Q Yes, but the point is, the letter from Condi was saying, look, we're opposed to this because you are going beyond existing law in some way that we think is inappropriate. And what I'm asking you is, what were they doing that goes beyond all of the laws you've talked about that say, you cannot torture people? What was Congress trying to add to this that goes beyond those laws?

MR. McCLELLAN: Well, again, I think that you can talk to specific members about what they were trying to do. What we're trying to do is make sure that the policies of the United States are followed, and the policies of the United States are the same as the laws that are on the books.

Q Scott, your guy wrote the letter. Why can't you just tell us what it is that Josh Bolton saw in the legislation that went beyond where you --

MR. McCLELLAN: Suzanne. I'll come back to you if I can, John. Suzanne.

Q The point you're making simply is that it's redundant? That's the only argument you're making --

MR. McCLELLAN: It's not necessary because of the reason I stated. You have the Convention Against Torture; you have the criminal statutes on the books in the United States; and you have the provision in the Defense Authorization Act to address these issues. Now, we have an obligation to do everything we can to protect the American people and we do so in a way that is consistent with our laws and our treaty obligations. That's the policy of the President of the United States. And he's made very clear what his view is when it comes to torture. We do not condone the use of torture, period; and he would never authorize torture. And he's made that very clear publicly.


Thank you, Mr. Lederman, for your excellent breakdown and analysis on this issue.

I do, though, want to take issue with CriticalObserver. The whole point of Mr. Lederman's article is not to present "pure facts" or "pure legal analysis," but to point out the deception of the Bush Administration on this point. You can call it "politics, politics, politics" if you want, but Bush's reelection was due in part to his claims to be a straight shooter and a man of integrity, a man uncorrupted by the "politics, politics, politics" of deception and trickery. The fact that the Administration feels the need to obfuscate, deceive, and prevaricate when faced with an apparent contradiction between its absolutist rhetoric regarding opposition to torture and its actions that support what essentially amounts to torture is enough to merit Mr. Lederman's work, which is essentially and only purporting to show the "fact" of this Administration's deceptive "politics."

I mean, isn't it telling, after all, that the sraight-shooting Bush can't just come out and say outright that he thinks CID treatment by the CIA on Al Qaeda suspects outside of US jurisdiction is acceptable policy, because such treatment doesn't amount to torture.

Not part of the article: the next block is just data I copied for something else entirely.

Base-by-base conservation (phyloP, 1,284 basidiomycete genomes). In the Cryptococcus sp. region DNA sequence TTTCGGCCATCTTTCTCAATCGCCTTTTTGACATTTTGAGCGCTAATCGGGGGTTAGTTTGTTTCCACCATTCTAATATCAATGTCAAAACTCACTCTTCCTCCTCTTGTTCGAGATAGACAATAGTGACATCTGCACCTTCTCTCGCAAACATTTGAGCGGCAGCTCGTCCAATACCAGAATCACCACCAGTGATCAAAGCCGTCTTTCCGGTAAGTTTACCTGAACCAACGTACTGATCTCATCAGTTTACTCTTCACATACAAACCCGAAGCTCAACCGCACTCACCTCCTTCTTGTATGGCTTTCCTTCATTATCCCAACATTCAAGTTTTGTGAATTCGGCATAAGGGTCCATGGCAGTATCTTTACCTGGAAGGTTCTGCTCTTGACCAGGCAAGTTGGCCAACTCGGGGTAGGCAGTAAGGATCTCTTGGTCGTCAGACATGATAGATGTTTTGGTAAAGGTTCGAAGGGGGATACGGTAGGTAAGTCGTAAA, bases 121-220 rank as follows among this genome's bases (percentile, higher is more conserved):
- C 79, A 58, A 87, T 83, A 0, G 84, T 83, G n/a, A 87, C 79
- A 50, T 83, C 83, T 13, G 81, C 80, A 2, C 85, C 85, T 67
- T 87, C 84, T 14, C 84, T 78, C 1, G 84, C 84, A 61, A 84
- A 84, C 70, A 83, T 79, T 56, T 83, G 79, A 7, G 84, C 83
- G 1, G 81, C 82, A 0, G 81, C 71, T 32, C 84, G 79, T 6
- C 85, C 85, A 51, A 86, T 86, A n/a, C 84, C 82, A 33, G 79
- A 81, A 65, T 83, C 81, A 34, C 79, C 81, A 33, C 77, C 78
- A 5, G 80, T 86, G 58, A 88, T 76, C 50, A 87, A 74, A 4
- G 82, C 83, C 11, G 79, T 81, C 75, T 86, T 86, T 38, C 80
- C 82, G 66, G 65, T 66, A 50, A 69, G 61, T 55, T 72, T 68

The points (2) and (3) you summarize from Lederman's arguments are verifiably true.

Point (1) -- administration policy allows for abuse-short-of-torture-narrowly-defined ("CID": cruel, inhuman, or degrading treatment) by the CIA abroad -- fits the facts known to us, including
1) that's what the CIA is doing
2) the 2d OLC memo, which specifically (footnote 8) says “While we have identified various disagreements with the August 2002 Memorandum, we have reviewed this Office's prior opinions addressing issues involving treatment of detainees and do not believe that any of their conclusions would be different under the standards set forth in this memorandum." So when "CID" (waterboarding etc.) came up in those prior opinions, it got a green light, and kept it with this memo.

It's trivially true that this is also a matter of politics, but things like the OLC memos are where the rubber hits the road and politics becomes policy and law: what we say is and is not right, legal, and OK to do.

The point isn't the messenger, the point is the message: if your item (1) is true, what do *you* think about it? A lot of smoke and noise about liberal bias, political agendas and whatnot seems like it's mainly a way to avoid answering that question. That's interesting.

Delay in Gonzales' ConfirmationNan Aron, President of Alliance for Justice says:

“The Senate Judiciary Committee will likely hold a vote on the nomination of Alberto Gonzales soon after the inauguration.” Ms. Aron stated that two issues have delayed the SJC’s vote:
1) Mr. Gonzales’ evasive testimony during the SJC’s January 6th hearing – he “failed to answer critical questions about whether the president has the power to authorize his subordinates to violate U.S. criminal laws and torture detainees (a blueprint for dictatorship), and he did not explicity repudiate waterboarding and other interrogation techniques that amounted to torture;” and
2) Bush administration stonewalling on documents – “… the White House has still not released documents necessary to evaluate Gonzales’ role in formulating policies relating to the treatment of detainees and the applicability of the Geneva Conventions.”

Add to this Gonzales' role as consultant in defining the limits of torture allowed by the CIA.